It's never too late to learn something new. And sometimes the compiler is smarter than what you think. In this case, I've discovered this behavior a couple of weeks ago while I was working on a C function that manipulates the bits of an unsigned integer variable using the right-shift operator (>>).

The function worked pretty well, until someone wanted to use it with signed integers, too. The issue here is that the sign bit (the leftmost one) is replaced with zero when right-shifting. The solution has been absurdly easy: cast to signed int.

This is an example with 8 bits:

The right shift produces different results depending on the signedness of the variable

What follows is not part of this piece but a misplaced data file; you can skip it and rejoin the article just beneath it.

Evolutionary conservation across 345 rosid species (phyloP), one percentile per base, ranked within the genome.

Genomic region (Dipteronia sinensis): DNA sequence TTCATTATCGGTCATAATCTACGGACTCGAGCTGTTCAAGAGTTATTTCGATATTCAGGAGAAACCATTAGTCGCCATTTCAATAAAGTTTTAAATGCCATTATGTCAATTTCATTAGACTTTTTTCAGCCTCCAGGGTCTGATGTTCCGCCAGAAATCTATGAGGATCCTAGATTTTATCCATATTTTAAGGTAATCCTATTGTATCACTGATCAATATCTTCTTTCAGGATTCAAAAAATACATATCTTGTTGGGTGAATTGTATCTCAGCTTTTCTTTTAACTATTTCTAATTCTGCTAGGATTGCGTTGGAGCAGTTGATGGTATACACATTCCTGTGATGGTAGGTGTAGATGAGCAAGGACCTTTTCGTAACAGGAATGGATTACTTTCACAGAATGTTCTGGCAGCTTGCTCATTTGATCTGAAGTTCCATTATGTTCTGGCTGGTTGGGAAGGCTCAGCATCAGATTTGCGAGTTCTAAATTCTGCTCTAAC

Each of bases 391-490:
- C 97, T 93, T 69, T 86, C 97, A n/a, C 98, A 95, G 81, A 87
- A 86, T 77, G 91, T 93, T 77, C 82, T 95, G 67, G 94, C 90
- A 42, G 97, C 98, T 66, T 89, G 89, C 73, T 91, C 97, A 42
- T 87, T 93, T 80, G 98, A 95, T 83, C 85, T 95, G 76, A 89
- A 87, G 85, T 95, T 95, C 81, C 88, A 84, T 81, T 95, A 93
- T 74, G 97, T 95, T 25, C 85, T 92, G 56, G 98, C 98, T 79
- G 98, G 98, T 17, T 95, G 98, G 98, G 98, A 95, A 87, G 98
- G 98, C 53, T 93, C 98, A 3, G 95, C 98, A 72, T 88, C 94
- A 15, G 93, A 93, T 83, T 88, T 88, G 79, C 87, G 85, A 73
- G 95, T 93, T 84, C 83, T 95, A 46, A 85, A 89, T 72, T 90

Too Good To Be True?

This is wonderful but there is a little thing to consider when you plan to use it. According to the C standard:

1196 If E1 has a signed type and a negative value, the resulting value is implementation-defined.

This means that every compiler can behave in its own way and, worst of all, for different architectures the same compiler can act differently. So, what's the solution?

There isn't just one, of course. The following function should work pretty fine in all cases, but I'm sure you can find at least another algorithm to do the same thing.

int right_shift_with_sign(int var, unsigned int amount)
        int mask = (var < 0) ? -1 >> amount : -1;
        int result = var >> amount;
        return (result | ~mask);

[Code not fully tested - use it at your own risk]

If you need way to detect how your compiler behave, you can use this short snippet:

if ((-1 >> 2) == -1) {
        /* right shift preserves the sign */
} else {
        /* right shift DOES NOT preserve the sign */